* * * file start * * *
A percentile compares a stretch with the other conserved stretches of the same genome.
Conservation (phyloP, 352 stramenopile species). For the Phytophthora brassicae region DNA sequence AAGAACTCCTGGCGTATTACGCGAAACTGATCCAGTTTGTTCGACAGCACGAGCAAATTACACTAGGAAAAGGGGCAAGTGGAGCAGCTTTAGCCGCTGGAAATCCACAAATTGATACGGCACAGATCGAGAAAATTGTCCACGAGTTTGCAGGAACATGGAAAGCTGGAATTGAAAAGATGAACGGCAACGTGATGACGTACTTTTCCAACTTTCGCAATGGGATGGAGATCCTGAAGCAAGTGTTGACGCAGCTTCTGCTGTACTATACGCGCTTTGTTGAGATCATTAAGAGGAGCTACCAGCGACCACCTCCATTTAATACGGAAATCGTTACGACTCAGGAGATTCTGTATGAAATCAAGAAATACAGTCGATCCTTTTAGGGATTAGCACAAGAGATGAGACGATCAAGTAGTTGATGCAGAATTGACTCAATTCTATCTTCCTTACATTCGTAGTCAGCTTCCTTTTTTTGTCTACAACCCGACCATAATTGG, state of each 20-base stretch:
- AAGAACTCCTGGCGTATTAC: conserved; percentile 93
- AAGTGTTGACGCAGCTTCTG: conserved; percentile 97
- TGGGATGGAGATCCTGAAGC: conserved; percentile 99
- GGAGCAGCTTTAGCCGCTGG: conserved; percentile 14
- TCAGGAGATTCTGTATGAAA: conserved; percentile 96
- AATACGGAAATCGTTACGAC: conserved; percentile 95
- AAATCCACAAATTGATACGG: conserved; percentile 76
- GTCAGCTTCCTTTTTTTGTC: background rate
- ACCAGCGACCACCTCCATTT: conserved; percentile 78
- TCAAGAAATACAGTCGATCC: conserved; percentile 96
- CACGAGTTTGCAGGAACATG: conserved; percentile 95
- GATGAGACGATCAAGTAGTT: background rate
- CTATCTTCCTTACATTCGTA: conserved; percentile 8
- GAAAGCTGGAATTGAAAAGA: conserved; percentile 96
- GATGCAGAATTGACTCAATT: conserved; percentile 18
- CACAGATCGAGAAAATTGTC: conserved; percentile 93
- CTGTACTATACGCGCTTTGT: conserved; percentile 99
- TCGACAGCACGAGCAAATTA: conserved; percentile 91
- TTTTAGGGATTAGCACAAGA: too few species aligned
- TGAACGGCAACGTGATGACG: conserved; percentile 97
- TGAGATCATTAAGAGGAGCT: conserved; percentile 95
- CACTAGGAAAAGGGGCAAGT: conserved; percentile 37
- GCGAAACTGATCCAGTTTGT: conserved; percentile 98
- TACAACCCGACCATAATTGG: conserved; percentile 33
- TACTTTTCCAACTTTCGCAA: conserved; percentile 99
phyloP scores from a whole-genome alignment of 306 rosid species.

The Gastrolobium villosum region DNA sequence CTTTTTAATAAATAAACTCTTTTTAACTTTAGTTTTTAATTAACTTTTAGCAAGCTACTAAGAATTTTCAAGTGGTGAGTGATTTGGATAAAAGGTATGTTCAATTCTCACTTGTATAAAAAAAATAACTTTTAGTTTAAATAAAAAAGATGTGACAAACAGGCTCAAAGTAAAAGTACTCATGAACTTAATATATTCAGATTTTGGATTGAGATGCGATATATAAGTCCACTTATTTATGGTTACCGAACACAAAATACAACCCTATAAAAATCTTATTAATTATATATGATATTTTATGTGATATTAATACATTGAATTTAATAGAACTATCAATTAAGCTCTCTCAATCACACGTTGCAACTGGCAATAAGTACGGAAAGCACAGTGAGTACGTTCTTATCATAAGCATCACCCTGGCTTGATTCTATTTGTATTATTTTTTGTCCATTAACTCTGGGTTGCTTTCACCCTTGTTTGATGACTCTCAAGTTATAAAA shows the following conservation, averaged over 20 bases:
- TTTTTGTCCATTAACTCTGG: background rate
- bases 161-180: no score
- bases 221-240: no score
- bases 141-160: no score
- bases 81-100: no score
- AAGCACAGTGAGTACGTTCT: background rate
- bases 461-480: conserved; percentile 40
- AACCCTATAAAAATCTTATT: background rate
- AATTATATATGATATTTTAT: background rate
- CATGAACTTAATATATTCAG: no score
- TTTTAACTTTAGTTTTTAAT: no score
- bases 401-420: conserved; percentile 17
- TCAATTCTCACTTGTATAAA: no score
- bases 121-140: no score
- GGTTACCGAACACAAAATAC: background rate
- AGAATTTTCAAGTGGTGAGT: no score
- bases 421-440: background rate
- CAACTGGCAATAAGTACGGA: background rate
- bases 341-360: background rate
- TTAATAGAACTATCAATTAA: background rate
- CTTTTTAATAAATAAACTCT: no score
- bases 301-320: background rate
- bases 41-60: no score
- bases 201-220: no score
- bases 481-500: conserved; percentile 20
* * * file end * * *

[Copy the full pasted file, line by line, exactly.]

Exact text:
A percentile compares a stretch with the other conserved stretches of the same genome.
Conservation (phyloP, 352 stramenopile species). For the Phytophthora brassicae region DNA sequence AAGAACTCCTGGCGTATTACGCGAAACTGATCCAGTTTGTTCGACAGCACGAGCAAATTACACTAGGAAAAGGGGCAAGTGGAGCAGCTTTAGCCGCTGGAAATCCACAAATTGATACGGCACAGATCGAGAAAATTGTCCACGAGTTTGCAGGAACATGGAAAGCTGGAATTGAAAAGATGAACGGCAACGTGATGACGTACTTTTCCAACTTTCGCAATGGGATGGAGATCCTGAAGCAAGTGTTGACGCAGCTTCTGCTGTACTATACGCGCTTTGTTGAGATCATTAAGAGGAGCTACCAGCGACCACCTCCATTTAATACGGAAATCGTTACGACTCAGGAGATTCTGTATGAAATCAAGAAATACAGTCGATCCTTTTAGGGATTAGCACAAGAGATGAGACGATCAAGTAGTTGATGCAGAATTGACTCAATTCTATCTTCCTTACATTCGTAGTCAGCTTCCTTTTTTTGTCTACAACCCGACCATAATTGG, state of each 20-base stretch:
- AAGAACTCCTGGCGTATTAC: conserved; percentile 93
- AAGTGTTGACGCAGCTTCTG: conserved; percentile 97
- TGGGATGGAGATCCTGAAGC: conserved; percentile 99
- GGAGCAGCTTTAGCCGCTGG: conserved; percentile 14
- TCAGGAGATTCTGTATGAAA: conserved; percentile 96
- AATACGGAAATCGTTACGAC: conserved; percentile 95
- AAATCCACAAATTGATACGG: conserved; percentile 76
- GTCAGCTTCCTTTTTTTGTC: background rate
- ACCAGCGACCACCTCCATTT: conserved; percentile 78
- TCAAGAAATACAGTCGATCC: conserved; percentile 96
- CACGAGTTTGCAGGAACATG: conserved; percentile 95
- GATGAGACGATCAAGTAGTT: background rate
- CTATCTTCCTTACATTCGTA: conserved; percentile 8
- GAAAGCTGGAATTGAAAAGA: conserved; percentile 96
- GATGCAGAATTGACTCAATT: conserved; percentile 18
- CACAGATCGAGAAAATTGTC: conserved; percentile 93
- CTGTACTATACGCGCTTTGT: conserved; percentile 99
- TCGACAGCACGAGCAAATTA: conserved; percentile 91
- TTTTAGGGATTAGCACAAGA: too few species aligned
- TGAACGGCAACGTGATGACG: conserved; percentile 97
- TGAGATCATTAAGAGGAGCT: conserved; percentile 95
- CACTAGGAAAAGGGGCAAGT: conserved; percentile 37
- GCGAAACTGATCCAGTTTGT: conserved; percentile 98
- TACAACCCGACCATAATTGG: conserved; percentile 33
- TACTTTTCCAACTTTCGCAA: conserved; percentile 99
phyloP scores from a whole-genome alignment of 306 rosid species.

The Gastrolobium villosum region DNA sequence CTTTTTAATAAATAAACTCTTTTTAACTTTAGTTTTTAATTAACTTTTAGCAAGCTACTAAGAATTTTCAAGTGGTGAGTGATTTGGATAAAAGGTATGTTCAATTCTCACTTGTATAAAAAAAATAACTTTTAGTTTAAATAAAAAAGATGTGACAAACAGGCTCAAAGTAAAAGTACTCATGAACTTAATATATTCAGATTTTGGATTGAGATGCGATATATAAGTCCACTTATTTATGGTTACCGAACACAAAATACAACCCTATAAAAATCTTATTAATTATATATGATATTTTATGTGATATTAATACATTGAATTTAATAGAACTATCAATTAAGCTCTCTCAATCACACGTTGCAACTGGCAATAAGTACGGAAAGCACAGTGAGTACGTTCTTATCATAAGCATCACCCTGGCTTGATTCTATTTGTATTATTTTTTGTCCATTAACTCTGGGTTGCTTTCACCCTTGTTTGATGACTCTCAAGTTATAAAA shows the following conservation, averaged over 20 bases:
- TTTTTGTCCATTAACTCTGG: background rate
- bases 161-180: no score
- bases 221-240: no score
- bases 141-160: no score
- bases 81-100: no score
- AAGCACAGTGAGTACGTTCT: background rate
- bases 461-480: conserved; percentile 40
- AACCCTATAAAAATCTTATT: background rate
- AATTATATATGATATTTTAT: background rate
- CATGAACTTAATATATTCAG: no score
- TTTTAACTTTAGTTTTTAAT: no score
- bases 401-420: conserved; percentile 17
- TCAATTCTCACTTGTATAAA: no score
- bases 121-140: no score
- GGTTACCGAACACAAAATAC: background rate
- AGAATTTTCAAGTGGTGAGT: no score
- bases 421-440: background rate
- CAACTGGCAATAAGTACGGA: background rate
- bases 341-360: background rate
- TTAATAGAACTATCAATTAA: background rate
- CTTTTTAATAAATAAACTCT: no score
- bases 301-320: background rate
- bases 41-60: no score
- bases 201-220: no score
- bases 481-500: conserved; percentile 20